Like many Americans in their 30’s, I vividly remember September 11, 2001. While the overarching narrative in hindsight has been one of a tragedy and a nation unifying itself to overcome this tragedy, my lens has seen something different. As an Arab American that lived in New York at the time, I have seen the positive side of us as a society with togetherness but have also witnessed firsthand the discrimination and subconscious social isolation towards Arabs in the almost two decades that have passed. 9/11 was the defining moment of my childhood and it has shaped my adult life as an Arab American.
The Tragedy of the Moment
On September 11th I was 14 years old. I remember the events of that day like it just happened. It was a Tuesday morning in New York City. I attended a private Muslim school on Queens Boulevard. My father’s goal by having me enrolled in this school was to get a better understanding of Islam and to become more adept at speaking, reading, and writing Arabic. For the record, a decision that I am grateful for every day as being bilingual and understanding the beliefs of Islam have been tremendous assets in my life.
This Tuesday in question was just like any other and I was in an art class toiling away at a painting when a classmate went to the bathroom. He came back and was sitting next to me and gasping for breath since he had run from the bathroom back into class. He said that the World Trade Center had been attacked. I scoffed at him, thinking there was no possible way for this to be a reality. But he was adamant and told me to go to the second-floor bathroom for myself to see it. This bathroom had a direct view of the Manhattan skyline so it provided a perfect vantage point to see what he was claiming.
I was able to get to the bathroom and stood on a heating unit to be able to see out of the window. To my horror, I saw the first tower and the carnage of the crash. My eyes were glued, transfixed. It felt like something out of an action movie gone wrong where the villain wins. As I continued to stare at the scene in amazement, I saw the second plane crash into the second tower. I was in such shock that I nearly fell off of the heater that I was standing on. How could this be real? How could this happen?
As I made my way back into class, I sat down next to my friend and told him what I saw. As teenagers that had not been exposed to this type of attack in our lives we did not know how to react or to take this news. In what seemed like moments after this, my father came to the school to pick me and my sister up. He had always paid attention to global news so I asked him what was happening. He of course had no answers.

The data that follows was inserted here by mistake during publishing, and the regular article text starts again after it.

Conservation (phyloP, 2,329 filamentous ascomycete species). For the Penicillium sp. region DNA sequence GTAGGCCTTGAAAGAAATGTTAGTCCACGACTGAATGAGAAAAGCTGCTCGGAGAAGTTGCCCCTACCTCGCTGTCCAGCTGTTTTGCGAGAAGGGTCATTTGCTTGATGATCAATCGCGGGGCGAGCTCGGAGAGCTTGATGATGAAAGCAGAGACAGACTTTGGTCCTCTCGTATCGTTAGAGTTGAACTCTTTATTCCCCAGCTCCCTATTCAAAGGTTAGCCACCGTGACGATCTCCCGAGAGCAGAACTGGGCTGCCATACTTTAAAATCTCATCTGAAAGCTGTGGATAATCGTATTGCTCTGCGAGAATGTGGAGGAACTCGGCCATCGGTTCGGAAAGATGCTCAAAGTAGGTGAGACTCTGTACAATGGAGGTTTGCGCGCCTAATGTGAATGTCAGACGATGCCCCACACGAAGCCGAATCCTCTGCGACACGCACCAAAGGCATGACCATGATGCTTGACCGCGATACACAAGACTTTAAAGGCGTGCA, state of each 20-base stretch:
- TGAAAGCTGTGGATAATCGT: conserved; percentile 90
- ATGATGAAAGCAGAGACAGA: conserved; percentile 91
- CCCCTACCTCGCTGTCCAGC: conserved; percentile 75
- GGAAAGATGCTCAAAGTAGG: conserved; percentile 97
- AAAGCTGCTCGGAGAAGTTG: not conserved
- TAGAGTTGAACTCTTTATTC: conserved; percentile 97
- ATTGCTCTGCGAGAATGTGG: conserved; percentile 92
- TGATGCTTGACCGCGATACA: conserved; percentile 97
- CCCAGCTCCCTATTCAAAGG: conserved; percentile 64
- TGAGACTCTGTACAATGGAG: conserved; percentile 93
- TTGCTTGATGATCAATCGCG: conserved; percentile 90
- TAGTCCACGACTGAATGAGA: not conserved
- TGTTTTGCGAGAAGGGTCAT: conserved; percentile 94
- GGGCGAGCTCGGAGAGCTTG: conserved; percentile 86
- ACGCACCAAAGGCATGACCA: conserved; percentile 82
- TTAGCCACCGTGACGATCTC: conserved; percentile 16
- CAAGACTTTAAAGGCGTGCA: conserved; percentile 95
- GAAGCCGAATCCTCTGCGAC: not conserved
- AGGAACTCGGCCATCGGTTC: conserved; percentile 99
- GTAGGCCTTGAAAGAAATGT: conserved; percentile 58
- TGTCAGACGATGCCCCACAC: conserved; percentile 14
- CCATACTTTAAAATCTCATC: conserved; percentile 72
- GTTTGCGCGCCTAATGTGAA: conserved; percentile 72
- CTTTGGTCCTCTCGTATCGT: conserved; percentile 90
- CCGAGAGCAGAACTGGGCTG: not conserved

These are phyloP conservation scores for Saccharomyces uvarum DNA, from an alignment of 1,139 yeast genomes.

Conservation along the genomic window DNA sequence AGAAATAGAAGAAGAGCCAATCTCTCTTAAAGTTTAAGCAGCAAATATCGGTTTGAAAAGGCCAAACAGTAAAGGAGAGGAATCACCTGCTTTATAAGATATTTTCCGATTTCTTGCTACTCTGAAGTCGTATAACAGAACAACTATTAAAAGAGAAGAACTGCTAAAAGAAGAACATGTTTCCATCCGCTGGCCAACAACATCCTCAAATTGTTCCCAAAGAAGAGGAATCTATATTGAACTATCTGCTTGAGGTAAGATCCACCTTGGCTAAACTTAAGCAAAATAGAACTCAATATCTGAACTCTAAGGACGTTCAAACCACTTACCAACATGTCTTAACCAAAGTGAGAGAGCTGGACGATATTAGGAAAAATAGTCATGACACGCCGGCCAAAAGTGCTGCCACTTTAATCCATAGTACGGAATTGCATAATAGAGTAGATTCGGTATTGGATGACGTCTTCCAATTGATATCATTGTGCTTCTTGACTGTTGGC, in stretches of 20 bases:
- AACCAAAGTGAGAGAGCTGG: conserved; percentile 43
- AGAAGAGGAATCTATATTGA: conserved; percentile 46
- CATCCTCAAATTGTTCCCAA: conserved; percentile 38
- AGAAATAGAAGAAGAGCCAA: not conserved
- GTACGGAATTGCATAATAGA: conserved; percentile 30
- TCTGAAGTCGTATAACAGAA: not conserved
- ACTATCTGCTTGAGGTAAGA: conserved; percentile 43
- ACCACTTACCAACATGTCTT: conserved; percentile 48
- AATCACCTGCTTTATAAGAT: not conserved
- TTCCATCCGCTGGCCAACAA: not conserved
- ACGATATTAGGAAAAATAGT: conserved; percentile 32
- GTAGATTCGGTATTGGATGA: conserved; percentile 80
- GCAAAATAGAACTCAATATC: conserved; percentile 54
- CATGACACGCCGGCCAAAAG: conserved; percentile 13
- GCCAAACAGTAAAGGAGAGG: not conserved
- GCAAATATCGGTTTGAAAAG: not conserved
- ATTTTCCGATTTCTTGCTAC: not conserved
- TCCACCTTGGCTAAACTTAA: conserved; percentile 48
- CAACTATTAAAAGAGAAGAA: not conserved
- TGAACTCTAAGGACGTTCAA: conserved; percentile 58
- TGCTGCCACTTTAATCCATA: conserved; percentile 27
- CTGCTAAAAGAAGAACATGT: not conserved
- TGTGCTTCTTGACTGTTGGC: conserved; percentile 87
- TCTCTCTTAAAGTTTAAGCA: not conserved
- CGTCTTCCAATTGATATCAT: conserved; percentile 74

As we got to our apartment in Queens, all of the news channels were covering the tragedy that was the World Trade Center being attacked. At this point in my life, I was starting to become more of a sports fan and tried to go to ESPN for some sort of escape. As I quickly learned, there was no escaping this. This was the defining moment of my life. A moment that would shift everything that I knew and how I was looked at by society for the rest of my life.
In the weeks that followed the attacks, my school was on high alert. As the narrative of Taliban involvement became a reality, the school decided to take measures to ensure the safety of the students. This made sense as there was blame going around everywhere but it was focused on Middle Eastern people, but particularly focused on Afghani people, which made up a decent population of the school body. The measures that were taken were to enlist the NYPD for constant security around the perimeter of the building to ensure that innocent students will not be harassed as they enter and exit the school.
Like all people that have experienced tragedy on both micro and macro levels, Americans wanted retribution. Someone needed to pay for this sorrow and heartbreak. After the initial moments of solidarity with New York City and its citizens, Americans put a face on the enemy. That was of the Taliban regime in Afghanistan. And in October of 2001, the US invaded Afghanistan to topple the Taliban regime in Afganistan. What would follow is the longest war in the US’s history filled with missteps and victories. A messy conflict to say the least.